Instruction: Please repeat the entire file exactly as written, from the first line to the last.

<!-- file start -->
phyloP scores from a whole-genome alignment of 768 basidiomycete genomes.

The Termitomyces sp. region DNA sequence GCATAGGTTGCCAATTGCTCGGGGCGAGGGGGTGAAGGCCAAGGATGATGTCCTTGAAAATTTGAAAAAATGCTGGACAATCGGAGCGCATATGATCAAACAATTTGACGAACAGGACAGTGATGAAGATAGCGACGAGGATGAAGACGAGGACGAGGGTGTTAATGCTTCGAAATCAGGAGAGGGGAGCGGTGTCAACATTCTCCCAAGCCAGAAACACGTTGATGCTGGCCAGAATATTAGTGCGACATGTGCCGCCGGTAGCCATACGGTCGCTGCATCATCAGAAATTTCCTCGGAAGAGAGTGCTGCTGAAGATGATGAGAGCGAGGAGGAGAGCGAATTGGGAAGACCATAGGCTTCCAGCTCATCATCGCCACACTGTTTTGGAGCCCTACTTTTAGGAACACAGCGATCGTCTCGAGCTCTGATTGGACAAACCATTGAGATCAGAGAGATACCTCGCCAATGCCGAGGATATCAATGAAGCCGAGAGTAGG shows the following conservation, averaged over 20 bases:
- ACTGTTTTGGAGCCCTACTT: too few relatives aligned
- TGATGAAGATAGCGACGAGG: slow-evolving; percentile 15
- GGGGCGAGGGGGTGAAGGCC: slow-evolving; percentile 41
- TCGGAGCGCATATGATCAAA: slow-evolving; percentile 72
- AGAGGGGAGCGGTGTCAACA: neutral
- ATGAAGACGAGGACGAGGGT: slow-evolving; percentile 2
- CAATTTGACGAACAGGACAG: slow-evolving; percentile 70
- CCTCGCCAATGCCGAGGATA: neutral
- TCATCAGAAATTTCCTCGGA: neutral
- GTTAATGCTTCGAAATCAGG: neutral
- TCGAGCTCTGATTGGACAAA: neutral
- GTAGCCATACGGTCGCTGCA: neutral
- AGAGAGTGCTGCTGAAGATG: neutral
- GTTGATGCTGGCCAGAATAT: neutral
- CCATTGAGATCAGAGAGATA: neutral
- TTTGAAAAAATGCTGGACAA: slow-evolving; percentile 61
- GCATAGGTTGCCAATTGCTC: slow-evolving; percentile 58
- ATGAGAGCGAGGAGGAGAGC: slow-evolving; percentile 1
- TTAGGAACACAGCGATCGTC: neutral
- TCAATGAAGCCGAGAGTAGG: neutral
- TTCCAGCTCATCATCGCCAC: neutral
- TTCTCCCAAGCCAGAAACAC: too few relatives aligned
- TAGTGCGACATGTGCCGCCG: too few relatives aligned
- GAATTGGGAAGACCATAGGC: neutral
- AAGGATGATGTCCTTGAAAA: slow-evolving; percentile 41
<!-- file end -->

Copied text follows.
phyloP scores from a whole-genome alignment of 768 basidiomycete genomes.

The Termitomyces sp. region DNA sequence GCATAGGTTGCCAATTGCTCGGGGCGAGGGGGTGAAGGCCAAGGATGATGTCCTTGAAAATTTGAAAAAATGCTGGACAATCGGAGCGCATATGATCAAACAATTTGACGAACAGGACAGTGATGAAGATAGCGACGAGGATGAAGACGAGGACGAGGGTGTTAATGCTTCGAAATCAGGAGAGGGGAGCGGTGTCAACATTCTCCCAAGCCAGAAACACGTTGATGCTGGCCAGAATATTAGTGCGACATGTGCCGCCGGTAGCCATACGGTCGCTGCATCATCAGAAATTTCCTCGGAAGAGAGTGCTGCTGAAGATGATGAGAGCGAGGAGGAGAGCGAATTGGGAAGACCATAGGCTTCCAGCTCATCATCGCCACACTGTTTTGGAGCCCTACTTTTAGGAACACAGCGATCGTCTCGAGCTCTGATTGGACAAACCATTGAGATCAGAGAGATACCTCGCCAATGCCGAGGATATCAATGAAGCCGAGAGTAGG shows the following conservation, averaged over 20 bases:
- ACTGTTTTGGAGCCCTACTT: too few relatives aligned
- TGATGAAGATAGCGACGAGG: slow-evolving; percentile 15
- GGGGCGAGGGGGTGAAGGCC: slow-evolving; percentile 41
- TCGGAGCGCATATGATCAAA: slow-evolving; percentile 72
- AGAGGGGAGCGGTGTCAACA: neutral
- ATGAAGACGAGGACGAGGGT: slow-evolving; percentile 2
- CAATTTGACGAACAGGACAG: slow-evolving; percentile 70
- CCTCGCCAATGCCGAGGATA: neutral
- TCATCAGAAATTTCCTCGGA: neutral
- GTTAATGCTTCGAAATCAGG: neutral
- TCGAGCTCTGATTGGACAAA: neutral
- GTAGCCATACGGTCGCTGCA: neutral
- AGAGAGTGCTGCTGAAGATG: neutral
- GTTGATGCTGGCCAGAATAT: neutral
- CCATTGAGATCAGAGAGATA: neutral
- TTTGAAAAAATGCTGGACAA: slow-evolving; percentile 61
- GCATAGGTTGCCAATTGCTC: slow-evolving; percentile 58
- ATGAGAGCGAGGAGGAGAGC: slow-evolving; percentile 1
- TTAGGAACACAGCGATCGTC: neutral
- TCAATGAAGCCGAGAGTAGG: neutral
- TTCCAGCTCATCATCGCCAC: neutral
- TTCTCCCAAGCCAGAAACAC: too few relatives aligned
- TAGTGCGACATGTGCCGCCG: too few relatives aligned
- GAATTGGGAAGACCATAGGC: neutral
- AAGGATGATGTCCTTGAAAA: slow-evolving; percentile 41